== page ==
Over the past several months, there has been much speculation regarding potential changes to corporate and individual tax rates. The infrastructure plan released by the White House on Wednesday, March 31, includes a proposed increase to corporate income tax rates from 21% to 28%.

Following the 2017 Tax Cuts and Jobs Act cut in federal corporate income tax rates from 35% to 21%, many private equity funds and other investors found corporate structures to be more advantageous than pure flow-through structures. Some of the current proposals to change tax rates might sway funds in the other direction, making use of a corporate structure less attractive. Other proposals might not significantly impact the relative cost of using a corporate structure as compared to a flow-through structure.

The graphs below illustrate the relative tax costs of certain tax rate proposals that have been discussed. There are four scenarios, each of which makes a different assumption as to individual ordinary tax rates (37% with and without a state and local tax (SALT) deduction and 39.6% without a SALT deduction) and capital gains tax rates (20% and 39.6%). Each scenario compares the net tax cost of utilizing a corporate structure at different corporate tax rates (21%, 25% and 28%) to the net tax cost of a flow-through structure based on the individual rate assumptions of such scenario (with and without the 20% Section 199A deduction). We include a present value component with each alternative, which assumes corporate earnings are retained for five years before being distributed (or realized as capital gain on a sale of shares) and utilizes a 5% discount rate. The analysis assumes a SALT rate of 10% for individuals and 5% for corporations. The analysis does not factor in the relative tax costs of gain on a sale (including the possibility of some ordinary income upon a sale in a flow-through structure and the step-up benefit to a buyer in a flow-through structure).

The graphs illustrate that, while an increase in corporate rates can result in a higher tax cost in a corporate structure relative to a flow-through structure on an absolute basis, absent applicability of a 199A deduction the differences in the first three scenarios are relatively small and on a present value basis the corporate structure still yields a lower net cost. The only exception is if the top individual rate on capital gains (and presumably dividends) increases to 39.6%, as illustrated in Scenario 4.

Federal tax rates are only one important piece of the structuring puzzle. Funds and other investors must take into account many tax considerations when determining how to best structure an investment, including incentive equity arrangements, the U.S. taxation of income earned abroad, basis step-up on an exit, SALT filing obligations, and the three-year holding period applicable to certain carried interests. Aside from tax, investors may favor a simple corporate holding structure rather than one that presents administrative complexity. But the graphs below may help in analyzing the potential impact of the proposed tax rate changes on a fund’s decision whether to utilize a corporate or a flow-through structure while Congress considers alternative proposals.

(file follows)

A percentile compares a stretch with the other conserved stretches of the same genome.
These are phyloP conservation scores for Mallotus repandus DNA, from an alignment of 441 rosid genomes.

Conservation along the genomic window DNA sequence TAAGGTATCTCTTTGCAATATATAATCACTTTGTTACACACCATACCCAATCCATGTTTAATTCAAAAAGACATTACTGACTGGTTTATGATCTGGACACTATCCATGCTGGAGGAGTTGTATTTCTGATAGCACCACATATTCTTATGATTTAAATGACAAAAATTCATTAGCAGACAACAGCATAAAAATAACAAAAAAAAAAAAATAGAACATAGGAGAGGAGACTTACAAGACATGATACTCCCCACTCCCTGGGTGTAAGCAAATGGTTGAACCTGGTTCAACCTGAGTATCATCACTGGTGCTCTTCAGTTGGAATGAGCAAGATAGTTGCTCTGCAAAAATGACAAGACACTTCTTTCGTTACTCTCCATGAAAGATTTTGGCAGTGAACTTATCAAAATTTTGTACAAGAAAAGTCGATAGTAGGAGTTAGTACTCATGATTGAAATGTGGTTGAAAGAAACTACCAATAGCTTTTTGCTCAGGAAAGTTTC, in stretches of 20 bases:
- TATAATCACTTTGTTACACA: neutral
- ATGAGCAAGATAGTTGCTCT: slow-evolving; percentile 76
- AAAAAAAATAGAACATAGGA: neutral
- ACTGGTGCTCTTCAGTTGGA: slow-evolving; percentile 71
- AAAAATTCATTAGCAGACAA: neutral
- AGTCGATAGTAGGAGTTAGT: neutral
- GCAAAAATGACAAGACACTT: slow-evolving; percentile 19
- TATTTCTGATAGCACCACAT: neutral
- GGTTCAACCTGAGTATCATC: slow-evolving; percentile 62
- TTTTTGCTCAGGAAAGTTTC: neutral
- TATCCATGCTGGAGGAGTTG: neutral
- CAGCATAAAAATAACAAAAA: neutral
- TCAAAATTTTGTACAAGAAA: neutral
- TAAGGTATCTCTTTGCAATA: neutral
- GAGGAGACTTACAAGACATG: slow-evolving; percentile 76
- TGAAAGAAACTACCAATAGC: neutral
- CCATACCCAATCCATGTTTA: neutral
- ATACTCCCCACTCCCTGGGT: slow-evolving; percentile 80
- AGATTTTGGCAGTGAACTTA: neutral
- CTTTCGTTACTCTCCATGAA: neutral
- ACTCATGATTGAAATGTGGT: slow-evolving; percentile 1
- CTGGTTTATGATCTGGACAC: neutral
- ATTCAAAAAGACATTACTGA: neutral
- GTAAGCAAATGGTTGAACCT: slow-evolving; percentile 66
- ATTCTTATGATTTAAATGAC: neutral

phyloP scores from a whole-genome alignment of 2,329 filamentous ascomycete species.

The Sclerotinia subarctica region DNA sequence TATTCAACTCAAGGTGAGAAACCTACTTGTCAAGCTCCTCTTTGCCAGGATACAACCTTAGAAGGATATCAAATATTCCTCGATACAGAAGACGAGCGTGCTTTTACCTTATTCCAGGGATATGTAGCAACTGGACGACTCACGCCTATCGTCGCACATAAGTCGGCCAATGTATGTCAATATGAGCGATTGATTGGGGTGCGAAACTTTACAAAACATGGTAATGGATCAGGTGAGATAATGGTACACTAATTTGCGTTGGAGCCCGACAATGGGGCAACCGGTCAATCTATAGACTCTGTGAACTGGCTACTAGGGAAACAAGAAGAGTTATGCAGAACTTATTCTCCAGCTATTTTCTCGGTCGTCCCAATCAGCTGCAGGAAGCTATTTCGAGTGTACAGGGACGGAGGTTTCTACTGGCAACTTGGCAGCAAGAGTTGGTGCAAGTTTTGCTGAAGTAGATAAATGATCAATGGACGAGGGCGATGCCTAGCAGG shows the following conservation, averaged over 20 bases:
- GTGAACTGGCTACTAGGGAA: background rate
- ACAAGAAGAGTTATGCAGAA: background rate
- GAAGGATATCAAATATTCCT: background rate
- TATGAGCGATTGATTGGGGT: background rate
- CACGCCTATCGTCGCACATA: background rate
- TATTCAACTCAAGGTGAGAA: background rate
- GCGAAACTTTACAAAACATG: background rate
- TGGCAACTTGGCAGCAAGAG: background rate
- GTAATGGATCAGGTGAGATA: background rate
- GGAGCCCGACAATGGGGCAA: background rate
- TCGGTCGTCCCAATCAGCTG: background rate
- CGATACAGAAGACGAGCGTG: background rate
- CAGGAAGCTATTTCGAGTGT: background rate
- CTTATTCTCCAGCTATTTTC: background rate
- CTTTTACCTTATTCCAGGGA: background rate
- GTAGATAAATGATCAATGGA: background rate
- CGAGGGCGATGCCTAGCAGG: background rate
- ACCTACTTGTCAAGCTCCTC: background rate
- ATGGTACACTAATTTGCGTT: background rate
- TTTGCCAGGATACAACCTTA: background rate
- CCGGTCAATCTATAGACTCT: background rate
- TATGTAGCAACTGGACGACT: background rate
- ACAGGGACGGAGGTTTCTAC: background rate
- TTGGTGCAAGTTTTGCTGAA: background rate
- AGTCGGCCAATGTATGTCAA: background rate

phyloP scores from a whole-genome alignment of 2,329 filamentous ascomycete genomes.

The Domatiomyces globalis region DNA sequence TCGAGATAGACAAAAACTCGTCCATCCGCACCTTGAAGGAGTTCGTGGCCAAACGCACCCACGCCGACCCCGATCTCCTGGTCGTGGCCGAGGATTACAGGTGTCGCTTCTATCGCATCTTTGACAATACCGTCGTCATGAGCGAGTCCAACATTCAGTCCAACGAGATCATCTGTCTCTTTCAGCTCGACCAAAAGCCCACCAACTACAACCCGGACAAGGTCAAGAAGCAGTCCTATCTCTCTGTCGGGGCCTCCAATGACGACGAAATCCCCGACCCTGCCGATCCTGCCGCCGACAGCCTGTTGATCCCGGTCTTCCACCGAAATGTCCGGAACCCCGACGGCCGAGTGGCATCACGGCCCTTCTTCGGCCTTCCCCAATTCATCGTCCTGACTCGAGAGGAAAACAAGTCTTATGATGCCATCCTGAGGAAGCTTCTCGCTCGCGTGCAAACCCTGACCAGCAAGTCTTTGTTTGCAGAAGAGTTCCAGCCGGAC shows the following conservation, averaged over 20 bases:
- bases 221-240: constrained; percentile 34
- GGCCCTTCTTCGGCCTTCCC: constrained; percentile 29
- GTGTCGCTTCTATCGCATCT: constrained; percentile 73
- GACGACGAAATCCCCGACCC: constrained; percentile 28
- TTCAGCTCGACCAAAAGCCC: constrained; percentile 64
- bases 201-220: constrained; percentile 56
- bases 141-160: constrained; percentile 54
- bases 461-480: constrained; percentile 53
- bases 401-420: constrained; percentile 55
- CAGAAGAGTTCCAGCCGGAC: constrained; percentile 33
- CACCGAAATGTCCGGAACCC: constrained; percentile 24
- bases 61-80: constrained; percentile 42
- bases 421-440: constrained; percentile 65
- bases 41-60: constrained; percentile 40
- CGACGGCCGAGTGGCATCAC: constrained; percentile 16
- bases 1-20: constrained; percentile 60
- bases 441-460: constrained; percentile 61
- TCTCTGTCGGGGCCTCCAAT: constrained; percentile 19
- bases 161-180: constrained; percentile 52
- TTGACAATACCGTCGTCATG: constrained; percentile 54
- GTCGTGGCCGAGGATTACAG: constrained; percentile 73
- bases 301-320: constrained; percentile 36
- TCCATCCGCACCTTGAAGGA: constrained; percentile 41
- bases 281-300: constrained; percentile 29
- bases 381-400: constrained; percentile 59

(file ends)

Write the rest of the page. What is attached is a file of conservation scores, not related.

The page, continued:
The illustrative tax costs below are based on taxable income of $100.

Key assumptions in Scenario 1:

  • Individual federal ordinary income tax rates remain unchanged from today’s 37% rate, and individual federal capital gains rates remain unchanged from today’s 20% rate.
  • The SALT deduction is not reinstated for individual taxpayers.

Key assumptions and inputs in Scenario 2:

  • Individual federal ordinary income tax rates are increased to 39.6%, and individual federal capital gains and dividends rates remain unchanged from today’s 20% rate.
  • The SALT deduction is not reinstated for individual taxpayers.

Key assumptions and inputs in Scenario 3:

  • Individual federal ordinary income tax rates are increased to 39.6%, and individual federal capital gains and dividends rates remain unchanged from today’s 20% rate.
  • The SALT deduction is reinstated without limitation for individual taxpayers.

Key assumptions and inputs in Scenario 4:

  • Individual federal income tax rates are increased to 39.6% with respect to both ordinary income and capital gains (and dividends).
  • The SALT deduction is not reinstated for individual taxpayers.